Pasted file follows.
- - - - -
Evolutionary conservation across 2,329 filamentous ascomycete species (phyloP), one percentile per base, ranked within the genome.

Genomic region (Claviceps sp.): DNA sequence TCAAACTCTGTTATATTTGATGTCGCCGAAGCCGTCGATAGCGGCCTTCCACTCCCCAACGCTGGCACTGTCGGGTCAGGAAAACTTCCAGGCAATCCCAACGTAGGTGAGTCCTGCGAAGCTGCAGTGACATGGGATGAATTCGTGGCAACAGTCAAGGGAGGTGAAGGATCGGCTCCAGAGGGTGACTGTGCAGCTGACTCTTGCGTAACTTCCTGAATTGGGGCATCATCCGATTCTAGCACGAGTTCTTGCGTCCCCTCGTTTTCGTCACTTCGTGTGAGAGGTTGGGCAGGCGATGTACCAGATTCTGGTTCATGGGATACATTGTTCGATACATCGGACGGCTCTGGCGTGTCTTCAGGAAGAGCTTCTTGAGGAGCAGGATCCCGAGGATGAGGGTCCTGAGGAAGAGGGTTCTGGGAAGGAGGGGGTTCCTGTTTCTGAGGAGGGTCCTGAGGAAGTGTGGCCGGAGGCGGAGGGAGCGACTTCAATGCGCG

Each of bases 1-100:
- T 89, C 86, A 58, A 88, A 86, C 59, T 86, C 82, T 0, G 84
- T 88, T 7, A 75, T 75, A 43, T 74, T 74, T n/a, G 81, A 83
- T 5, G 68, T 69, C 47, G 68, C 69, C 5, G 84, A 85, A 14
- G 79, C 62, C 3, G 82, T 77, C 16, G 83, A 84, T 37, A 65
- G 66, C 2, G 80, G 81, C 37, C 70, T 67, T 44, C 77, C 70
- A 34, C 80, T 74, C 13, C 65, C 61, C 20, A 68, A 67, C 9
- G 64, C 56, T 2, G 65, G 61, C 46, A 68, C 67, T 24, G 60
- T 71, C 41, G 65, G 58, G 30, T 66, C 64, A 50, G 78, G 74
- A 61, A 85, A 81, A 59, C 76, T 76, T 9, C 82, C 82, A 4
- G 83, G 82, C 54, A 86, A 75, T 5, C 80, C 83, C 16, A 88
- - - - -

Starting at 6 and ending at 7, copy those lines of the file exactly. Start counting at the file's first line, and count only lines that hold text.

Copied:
- T 5, G 68, T 69, C 47, G 68, C 69, C 5, G 84, A 85, A 14
- G 79, C 62, C 3, G 82, T 77, C 16, G 83, A 84, T 37, A 65